Ok, so in the 1910 census, Charles is 13 and in school. His brother John is not living at home because he's in the middle of serving a 10-year sentence for burglary, grand larceny, and receiving stolen goods. I can only imagine how that affected Charlie's adolescence - oh wait, no, I have evidence. In 1912, at the age of 15, he was charged with burglary in children's court - the sentence was suspended. In 1914, at the age of 17, he was convicted of third degree assault - sentence suspended. I have no details on these cases as I only found out about them through Charles' Sing Sing Prison receiving blotter, but I have a feeling that in order to really get details about these charges and cases, I'm going to have to go to the actual court records, whatever I can find and wherever I can find them. This brings us to 1916, the year John and Charles' criminal lives finally intersect, where you can actually feel Charlie's totally misplaced love for and loyalty to his older brother, the moment when Charles' criminal activities went from childhood mischief to the real deal. This was a story that was in multiple newspapers not just in Brooklyn but across all of New York State, which years later another newspaper account described as an act that made Charles Ricklefs many little brothers would take the fall for a crime their older brother committed, especially if it meant doing time in a maximum security prison?

Tuesday, July 5, 2011

Back to our regularly scheduled program: oh Johnny, you're breaking my heart!

Right now, I am devastated.

Maybe that's a bit melodramatic, but the fact of the matter is, whereas I was tracing Charles Ricklefs' maddening spiral downward, his older brother John had seemed to, after 1916, drop off the criminal radar for the most part. He has a 1942 World War II draft registration card that has him living in Englewood, New Jersey, he's listed in the 1920 census in his parents' household on Elton Street in Brooklyn, and he's in a  June 1917 World War I draft registration as living with his mother. I conveniently ignored that it said he was working as a bricklayer in a New Jersey state prison. I had hope in my heart that somehow John had gotten himself onto the straight and narrow. But when it comes to people we are emotionally invested in (and I am becoming extremely emotionally invested in these two lost souls), we see what we want to see.

I had, in the course of my research, come across a couple of newspaper accounts of a John Ricklefs or John Rickless who escaped from a prison in Connecticut. In one story, his age was wrong. And my John was from New York. It had to be someone else.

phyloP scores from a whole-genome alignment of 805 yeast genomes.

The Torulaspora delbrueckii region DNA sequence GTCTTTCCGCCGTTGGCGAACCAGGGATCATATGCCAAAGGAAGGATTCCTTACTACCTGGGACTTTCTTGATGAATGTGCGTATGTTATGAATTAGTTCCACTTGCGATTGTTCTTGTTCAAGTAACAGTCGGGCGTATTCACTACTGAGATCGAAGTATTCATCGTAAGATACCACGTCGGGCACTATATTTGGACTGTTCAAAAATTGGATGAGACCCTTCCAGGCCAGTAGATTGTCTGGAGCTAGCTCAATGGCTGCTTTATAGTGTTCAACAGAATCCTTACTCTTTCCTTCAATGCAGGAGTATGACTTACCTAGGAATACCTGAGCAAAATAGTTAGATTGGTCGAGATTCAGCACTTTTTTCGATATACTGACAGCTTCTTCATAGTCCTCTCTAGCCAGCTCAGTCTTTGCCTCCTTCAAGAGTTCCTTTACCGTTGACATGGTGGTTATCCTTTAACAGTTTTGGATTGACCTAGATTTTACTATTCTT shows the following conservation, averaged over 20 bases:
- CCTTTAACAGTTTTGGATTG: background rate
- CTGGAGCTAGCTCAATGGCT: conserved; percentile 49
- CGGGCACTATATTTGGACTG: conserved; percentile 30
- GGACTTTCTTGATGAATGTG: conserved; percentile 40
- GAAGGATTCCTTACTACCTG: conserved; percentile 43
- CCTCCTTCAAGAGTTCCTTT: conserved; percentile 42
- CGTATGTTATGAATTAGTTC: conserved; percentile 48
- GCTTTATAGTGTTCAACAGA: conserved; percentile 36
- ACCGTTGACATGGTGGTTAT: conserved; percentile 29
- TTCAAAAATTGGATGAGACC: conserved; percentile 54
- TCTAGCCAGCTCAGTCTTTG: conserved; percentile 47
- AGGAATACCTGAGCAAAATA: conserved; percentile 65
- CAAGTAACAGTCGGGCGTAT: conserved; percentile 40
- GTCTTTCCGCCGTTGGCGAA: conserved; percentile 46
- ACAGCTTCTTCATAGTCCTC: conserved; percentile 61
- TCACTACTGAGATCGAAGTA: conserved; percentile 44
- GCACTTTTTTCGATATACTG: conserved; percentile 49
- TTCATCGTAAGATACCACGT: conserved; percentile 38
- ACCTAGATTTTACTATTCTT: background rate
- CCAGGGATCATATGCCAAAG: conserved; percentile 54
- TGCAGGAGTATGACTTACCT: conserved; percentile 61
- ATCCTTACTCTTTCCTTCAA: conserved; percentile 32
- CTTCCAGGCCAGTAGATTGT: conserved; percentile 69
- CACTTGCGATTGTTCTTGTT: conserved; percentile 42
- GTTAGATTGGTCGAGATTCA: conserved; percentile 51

But Ricklefs is not a common name out in the real world, must less within the smaller criminal population. This other John was also, like mine, from Patchogue, and served time in a New Jersey state prison. Just like Nancy Drew, I don't believe in coincidences. And like my boyfriend Sam says, I have an instinct for this stuff. Today my genealogist intuition is screaming at me to WAKE UP!!!! Because it now appears that not only did John serve in at least two maximum security prisons up the river but he was possibly in prison in New Jersey, Connecticut *and* Massachusetts between 1916 and 1936. Oh, and made several semi-successful escape attempts as well. ::Sigh::

And so while I had intended to tell the story of the brothers Ricklefs one brother at a time, in my next entry I think I will jump back in time to start Charles' story, while I try to sort out what exactly John was up to in what I had thought were quiet years. I'm going to have to look up more newspaper articles and try to navigate my way through the archives/criminal records of other states. I'm still waiting on more info from the New York state archives, and am now looking into getting my hands on any criminal court records I can find on Jack and Charlie - that looks like it might bring me back to a New York City municipal archive field trip.

Genealogy - the work, it never ends! :)

Monday, July 4, 2011

A brief holiday interlude...

Wishing all my fellow Americans a very happy Independence Day - it's a good day to think about our history and our ancestors, particularly if we have colonial American family history. Of course, somewhere in the universe the spirits of MY colonial American British-loving ancestors are's ok, Raynors. I still love you! :)

Enjoy your holiday everyone - have fun and be safe!